The following names have been approved for use on Enceladus: Al-Bakbuk, Al-Fakik, Al-Haddar, Al-Kuz, Al-Mustazi, Ayyub, Aziz, Behram, Fitnah, Ghanim, Hassan, Jansha, Khusrau, Marjanah, Omar, Otbah, Rayya, Shakashik, Sharrkan, Shirin, Zumurrud, Cufa Dorsa, Ebony Dorsum, Anbar Fossae, Khorasan Fossa, Alexandria Sulcus, Baghdad Sulcus, Cairo Sulcus, Camphor Sulcus, Cashmere Sulci, Damascus Sulcus, Hamah Sulci, Labtayt Sulci, Láhej Sulci, and Mosul Sulci.
For more information, see the Gazetteer of Planetary Nomenclature.
Each year, the President recognizes and celebrates a small group of career Senior Executives with the President's Rank Award for exceptional long-term accomplishments. Beginning with awards granted in 2003, eligibility for this award is extended to other categories of high-performing senior career employees. Winners of this prestigious award are strong leaders, professionals, and scientists who achieve results and consistently demonstrate strength, integrity, industry, and a relentless commitment to excellence in public service.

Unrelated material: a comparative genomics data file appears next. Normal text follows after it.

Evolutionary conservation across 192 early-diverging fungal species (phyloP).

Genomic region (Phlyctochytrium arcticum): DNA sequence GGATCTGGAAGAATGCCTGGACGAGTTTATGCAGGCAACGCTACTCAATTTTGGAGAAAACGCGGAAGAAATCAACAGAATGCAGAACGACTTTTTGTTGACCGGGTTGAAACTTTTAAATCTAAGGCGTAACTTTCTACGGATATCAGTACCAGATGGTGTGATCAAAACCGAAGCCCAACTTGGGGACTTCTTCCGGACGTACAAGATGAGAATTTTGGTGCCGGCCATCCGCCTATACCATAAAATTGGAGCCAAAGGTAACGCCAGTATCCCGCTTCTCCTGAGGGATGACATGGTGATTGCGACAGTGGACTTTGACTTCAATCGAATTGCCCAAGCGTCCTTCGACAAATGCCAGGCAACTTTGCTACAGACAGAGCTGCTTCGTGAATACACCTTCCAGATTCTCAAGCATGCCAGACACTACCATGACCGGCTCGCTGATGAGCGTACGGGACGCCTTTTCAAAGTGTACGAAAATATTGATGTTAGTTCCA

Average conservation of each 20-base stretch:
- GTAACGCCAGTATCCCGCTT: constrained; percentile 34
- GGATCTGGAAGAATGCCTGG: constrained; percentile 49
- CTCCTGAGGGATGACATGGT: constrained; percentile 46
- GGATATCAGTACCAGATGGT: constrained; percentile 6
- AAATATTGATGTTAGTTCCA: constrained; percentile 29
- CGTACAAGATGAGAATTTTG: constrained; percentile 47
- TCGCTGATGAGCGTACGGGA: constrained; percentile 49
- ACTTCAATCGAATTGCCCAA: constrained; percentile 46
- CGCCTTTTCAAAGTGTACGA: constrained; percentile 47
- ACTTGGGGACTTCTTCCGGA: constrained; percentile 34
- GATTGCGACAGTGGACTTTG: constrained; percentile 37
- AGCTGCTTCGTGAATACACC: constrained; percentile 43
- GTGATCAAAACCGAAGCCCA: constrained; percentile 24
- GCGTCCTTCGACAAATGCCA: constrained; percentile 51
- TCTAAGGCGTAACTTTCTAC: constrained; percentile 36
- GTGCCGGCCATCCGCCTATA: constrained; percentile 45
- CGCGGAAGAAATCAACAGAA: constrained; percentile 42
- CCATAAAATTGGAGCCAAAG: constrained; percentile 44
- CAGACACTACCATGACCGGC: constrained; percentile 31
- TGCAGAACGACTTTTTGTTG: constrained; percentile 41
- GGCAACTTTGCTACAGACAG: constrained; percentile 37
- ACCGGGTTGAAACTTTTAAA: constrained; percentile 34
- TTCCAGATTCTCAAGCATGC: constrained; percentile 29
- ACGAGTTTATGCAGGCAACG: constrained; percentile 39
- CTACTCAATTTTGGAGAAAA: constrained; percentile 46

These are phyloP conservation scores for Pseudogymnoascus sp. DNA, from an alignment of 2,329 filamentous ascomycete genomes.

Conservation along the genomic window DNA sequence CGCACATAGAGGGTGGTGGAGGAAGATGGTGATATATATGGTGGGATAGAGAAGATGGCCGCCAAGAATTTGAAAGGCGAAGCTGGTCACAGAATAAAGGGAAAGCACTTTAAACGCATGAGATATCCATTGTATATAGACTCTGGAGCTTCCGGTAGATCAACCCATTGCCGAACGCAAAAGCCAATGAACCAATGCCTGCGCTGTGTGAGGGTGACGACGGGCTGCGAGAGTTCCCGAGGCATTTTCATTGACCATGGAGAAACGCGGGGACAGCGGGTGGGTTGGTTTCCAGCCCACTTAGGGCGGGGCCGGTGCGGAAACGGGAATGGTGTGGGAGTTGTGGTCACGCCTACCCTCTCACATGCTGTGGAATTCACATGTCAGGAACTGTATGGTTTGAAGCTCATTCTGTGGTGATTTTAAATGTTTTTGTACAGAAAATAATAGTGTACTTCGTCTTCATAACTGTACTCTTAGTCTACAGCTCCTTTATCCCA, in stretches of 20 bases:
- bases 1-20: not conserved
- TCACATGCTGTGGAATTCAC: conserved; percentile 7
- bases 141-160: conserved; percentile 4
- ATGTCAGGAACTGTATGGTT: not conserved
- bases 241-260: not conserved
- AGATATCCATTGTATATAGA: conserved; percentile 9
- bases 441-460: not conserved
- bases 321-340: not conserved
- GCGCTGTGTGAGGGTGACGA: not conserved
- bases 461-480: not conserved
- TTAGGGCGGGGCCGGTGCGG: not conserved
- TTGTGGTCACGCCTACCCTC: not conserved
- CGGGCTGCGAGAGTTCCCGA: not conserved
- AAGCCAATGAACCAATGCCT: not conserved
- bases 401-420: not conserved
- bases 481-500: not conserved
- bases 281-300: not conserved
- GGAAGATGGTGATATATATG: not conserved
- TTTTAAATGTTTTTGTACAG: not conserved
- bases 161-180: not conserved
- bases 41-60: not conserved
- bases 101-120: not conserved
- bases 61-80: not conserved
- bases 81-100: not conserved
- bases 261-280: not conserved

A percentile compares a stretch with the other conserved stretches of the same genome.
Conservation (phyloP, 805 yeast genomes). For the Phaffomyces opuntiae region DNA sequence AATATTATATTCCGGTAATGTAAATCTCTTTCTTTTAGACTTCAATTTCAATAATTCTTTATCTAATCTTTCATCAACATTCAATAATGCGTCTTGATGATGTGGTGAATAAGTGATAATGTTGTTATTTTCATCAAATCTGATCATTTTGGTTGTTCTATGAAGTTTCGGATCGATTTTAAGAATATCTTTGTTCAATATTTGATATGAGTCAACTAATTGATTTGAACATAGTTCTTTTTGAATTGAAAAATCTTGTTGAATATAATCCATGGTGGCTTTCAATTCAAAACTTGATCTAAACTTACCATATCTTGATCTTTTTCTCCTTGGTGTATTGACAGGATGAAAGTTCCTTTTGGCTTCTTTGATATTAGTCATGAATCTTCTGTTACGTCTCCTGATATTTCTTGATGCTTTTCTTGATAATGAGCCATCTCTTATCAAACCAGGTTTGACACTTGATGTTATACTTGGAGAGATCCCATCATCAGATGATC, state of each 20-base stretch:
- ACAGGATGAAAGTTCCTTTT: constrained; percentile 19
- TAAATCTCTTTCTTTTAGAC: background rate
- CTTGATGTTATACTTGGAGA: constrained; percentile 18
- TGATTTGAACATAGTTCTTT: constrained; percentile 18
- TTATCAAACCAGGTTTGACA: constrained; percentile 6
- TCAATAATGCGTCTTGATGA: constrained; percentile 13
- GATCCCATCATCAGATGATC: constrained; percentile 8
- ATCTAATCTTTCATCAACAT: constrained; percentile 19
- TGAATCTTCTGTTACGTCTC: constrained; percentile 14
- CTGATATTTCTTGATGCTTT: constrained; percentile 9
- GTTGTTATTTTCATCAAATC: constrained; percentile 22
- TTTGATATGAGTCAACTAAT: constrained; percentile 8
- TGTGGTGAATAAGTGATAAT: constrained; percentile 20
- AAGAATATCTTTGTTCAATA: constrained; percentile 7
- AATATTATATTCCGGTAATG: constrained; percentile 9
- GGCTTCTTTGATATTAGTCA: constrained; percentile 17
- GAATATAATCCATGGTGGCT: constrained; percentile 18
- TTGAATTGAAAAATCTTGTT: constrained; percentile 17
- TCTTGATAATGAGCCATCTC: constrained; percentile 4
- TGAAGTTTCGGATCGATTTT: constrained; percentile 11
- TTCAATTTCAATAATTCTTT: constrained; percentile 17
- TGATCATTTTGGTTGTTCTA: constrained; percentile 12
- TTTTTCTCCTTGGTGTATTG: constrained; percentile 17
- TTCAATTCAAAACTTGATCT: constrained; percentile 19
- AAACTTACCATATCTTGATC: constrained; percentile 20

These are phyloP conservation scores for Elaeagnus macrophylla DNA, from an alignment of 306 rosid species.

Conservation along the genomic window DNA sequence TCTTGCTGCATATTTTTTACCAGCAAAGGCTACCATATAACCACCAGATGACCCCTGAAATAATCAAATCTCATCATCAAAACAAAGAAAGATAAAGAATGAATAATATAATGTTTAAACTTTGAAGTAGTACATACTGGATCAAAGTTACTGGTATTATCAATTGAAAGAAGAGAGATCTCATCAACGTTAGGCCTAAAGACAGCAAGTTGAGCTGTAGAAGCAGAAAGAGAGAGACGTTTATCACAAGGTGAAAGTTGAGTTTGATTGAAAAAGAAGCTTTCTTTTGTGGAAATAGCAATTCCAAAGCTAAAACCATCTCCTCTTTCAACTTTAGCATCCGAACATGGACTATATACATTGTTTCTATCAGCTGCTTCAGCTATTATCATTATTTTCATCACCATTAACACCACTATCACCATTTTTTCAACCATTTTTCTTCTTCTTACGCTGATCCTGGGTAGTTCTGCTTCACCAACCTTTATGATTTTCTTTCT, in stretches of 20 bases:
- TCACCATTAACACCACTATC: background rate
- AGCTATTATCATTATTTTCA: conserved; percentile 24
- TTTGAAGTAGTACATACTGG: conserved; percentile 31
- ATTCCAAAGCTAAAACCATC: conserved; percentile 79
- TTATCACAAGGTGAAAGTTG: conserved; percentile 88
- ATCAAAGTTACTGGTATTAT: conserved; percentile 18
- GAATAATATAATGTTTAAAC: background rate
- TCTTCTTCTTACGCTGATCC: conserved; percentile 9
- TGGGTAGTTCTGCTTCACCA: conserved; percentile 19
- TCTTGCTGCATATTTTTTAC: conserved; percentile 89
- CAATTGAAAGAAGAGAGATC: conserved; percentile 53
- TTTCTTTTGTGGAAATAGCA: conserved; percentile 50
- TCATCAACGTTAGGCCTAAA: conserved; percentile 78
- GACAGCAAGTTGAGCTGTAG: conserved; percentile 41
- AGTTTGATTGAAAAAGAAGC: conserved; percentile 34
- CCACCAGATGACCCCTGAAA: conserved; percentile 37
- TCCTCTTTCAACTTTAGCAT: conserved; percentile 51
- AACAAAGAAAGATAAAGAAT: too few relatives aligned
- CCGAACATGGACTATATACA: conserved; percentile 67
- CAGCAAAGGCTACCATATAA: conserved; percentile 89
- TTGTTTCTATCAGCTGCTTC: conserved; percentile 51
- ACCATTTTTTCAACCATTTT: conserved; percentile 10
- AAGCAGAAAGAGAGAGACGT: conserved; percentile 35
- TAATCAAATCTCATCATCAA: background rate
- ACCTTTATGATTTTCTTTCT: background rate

Congratulations to Larry Soderblom for winning the 2006 Presidential Rank Award for Meritorious Senior Professional! Larry has been involved in numerous JPL planetary missions including the Mariner 6, 7, and 9, Viking, Voyager, Magellan, Galileo, Mars Global Surveyor, Mars Pathfinder, Deep Space 1, Cassini, Huygens, and the Mars Exploration Rovers. From 1978 to 1996 he twice served as Chief of the Branch of Astrogeology of the United States Geological Survey. During 1983-84 he was a Sherman Fairchild Distinguished Scholar at Caltech. He attended New Mexico Institute of Mining and Technology receiving two Bachelor Degrees in geology and in physics and Caltech where he received a PhD in planetary science and geophysics. Soderblom has been engaged in a broad collection of planetary research tasks including theoretical modeling of planetary surface processes and ground-based and spacecraft instrument development. Currently he is heavily involved in the Mars Exploration Rover and the Cassini-Huygens Missions.